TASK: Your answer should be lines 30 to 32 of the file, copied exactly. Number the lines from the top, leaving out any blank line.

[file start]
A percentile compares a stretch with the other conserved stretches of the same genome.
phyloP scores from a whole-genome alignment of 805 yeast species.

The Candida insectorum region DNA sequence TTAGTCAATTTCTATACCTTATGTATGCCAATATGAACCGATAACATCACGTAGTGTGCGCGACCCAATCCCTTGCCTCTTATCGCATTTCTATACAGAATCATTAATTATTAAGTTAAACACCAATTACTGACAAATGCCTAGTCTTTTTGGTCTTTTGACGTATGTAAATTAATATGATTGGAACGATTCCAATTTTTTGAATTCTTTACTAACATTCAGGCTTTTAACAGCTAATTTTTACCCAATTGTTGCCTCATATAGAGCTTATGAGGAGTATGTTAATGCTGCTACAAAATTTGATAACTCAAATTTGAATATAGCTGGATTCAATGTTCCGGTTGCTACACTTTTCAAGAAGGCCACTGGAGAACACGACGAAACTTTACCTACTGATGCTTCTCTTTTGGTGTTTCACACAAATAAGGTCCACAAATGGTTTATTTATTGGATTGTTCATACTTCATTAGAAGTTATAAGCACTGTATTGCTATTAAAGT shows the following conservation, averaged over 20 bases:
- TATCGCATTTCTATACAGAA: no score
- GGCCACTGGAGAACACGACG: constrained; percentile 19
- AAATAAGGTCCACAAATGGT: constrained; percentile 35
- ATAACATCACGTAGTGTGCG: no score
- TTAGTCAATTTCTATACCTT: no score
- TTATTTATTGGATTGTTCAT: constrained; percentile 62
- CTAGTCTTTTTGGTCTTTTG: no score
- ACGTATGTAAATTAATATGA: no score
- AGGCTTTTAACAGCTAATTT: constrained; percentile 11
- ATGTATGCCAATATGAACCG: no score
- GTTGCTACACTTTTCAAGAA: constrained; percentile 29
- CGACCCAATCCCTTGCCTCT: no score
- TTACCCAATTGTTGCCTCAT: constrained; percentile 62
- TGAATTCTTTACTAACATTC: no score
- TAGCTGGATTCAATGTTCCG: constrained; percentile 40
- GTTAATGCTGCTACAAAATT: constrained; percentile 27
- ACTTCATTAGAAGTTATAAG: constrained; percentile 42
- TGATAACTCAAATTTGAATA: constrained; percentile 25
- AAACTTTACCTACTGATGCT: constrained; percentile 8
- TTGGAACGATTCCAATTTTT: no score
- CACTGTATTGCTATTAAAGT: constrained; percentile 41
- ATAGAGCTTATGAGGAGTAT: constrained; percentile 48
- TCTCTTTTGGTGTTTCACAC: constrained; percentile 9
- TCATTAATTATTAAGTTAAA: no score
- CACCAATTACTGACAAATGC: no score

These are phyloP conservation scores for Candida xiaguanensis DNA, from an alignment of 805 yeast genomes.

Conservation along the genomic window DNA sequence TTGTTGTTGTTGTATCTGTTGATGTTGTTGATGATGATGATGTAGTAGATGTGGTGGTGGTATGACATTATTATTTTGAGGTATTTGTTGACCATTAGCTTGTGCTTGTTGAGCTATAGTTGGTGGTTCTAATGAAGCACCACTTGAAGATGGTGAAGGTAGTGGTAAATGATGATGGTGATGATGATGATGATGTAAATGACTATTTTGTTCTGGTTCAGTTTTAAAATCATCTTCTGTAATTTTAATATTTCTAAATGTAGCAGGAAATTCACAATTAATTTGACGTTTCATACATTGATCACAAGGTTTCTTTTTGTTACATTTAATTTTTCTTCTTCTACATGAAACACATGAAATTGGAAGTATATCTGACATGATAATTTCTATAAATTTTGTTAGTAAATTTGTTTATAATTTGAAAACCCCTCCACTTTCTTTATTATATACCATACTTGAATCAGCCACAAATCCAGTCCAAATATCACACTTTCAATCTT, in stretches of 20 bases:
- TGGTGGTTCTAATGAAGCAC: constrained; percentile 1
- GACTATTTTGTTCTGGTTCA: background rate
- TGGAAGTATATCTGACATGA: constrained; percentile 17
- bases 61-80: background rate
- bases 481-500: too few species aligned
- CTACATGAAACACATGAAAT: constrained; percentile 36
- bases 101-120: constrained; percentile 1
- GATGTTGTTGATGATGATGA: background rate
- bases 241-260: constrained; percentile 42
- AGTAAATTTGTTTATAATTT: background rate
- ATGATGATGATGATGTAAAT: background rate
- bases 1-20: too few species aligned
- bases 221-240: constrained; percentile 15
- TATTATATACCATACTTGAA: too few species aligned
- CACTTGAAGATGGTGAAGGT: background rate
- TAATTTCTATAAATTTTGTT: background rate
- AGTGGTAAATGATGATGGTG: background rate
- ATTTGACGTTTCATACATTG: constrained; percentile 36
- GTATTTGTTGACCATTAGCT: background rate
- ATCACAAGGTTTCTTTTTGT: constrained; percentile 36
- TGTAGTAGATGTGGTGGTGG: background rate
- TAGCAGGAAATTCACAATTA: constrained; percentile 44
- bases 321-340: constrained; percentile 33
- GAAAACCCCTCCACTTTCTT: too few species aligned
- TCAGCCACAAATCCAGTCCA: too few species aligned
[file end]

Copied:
Conservation along the genomic window DNA sequence TTGTTGTTGTTGTATCTGTTGATGTTGTTGATGATGATGATGTAGTAGATGTGGTGGTGGTATGACATTATTATTTTGAGGTATTTGTTGACCATTAGCTTGTGCTTGTTGAGCTATAGTTGGTGGTTCTAATGAAGCACCACTTGAAGATGGTGAAGGTAGTGGTAAATGATGATGGTGATGATGATGATGATGTAAATGACTATTTTGTTCTGGTTCAGTTTTAAAATCATCTTCTGTAATTTTAATATTTCTAAATGTAGCAGGAAATTCACAATTAATTTGACGTTTCATACATTGATCACAAGGTTTCTTTTTGTTACATTTAATTTTTCTTCTTCTACATGAAACACATGAAATTGGAAGTATATCTGACATGATAATTTCTATAAATTTTGTTAGTAAATTTGTTTATAATTTGAAAACCCCTCCACTTTCTTTATTATATACCATACTTGAATCAGCCACAAATCCAGTCCAAATATCACACTTTCAATCTT, in stretches of 20 bases:
- TGGTGGTTCTAATGAAGCAC: constrained; percentile 1
- GACTATTTTGTTCTGGTTCA: background rate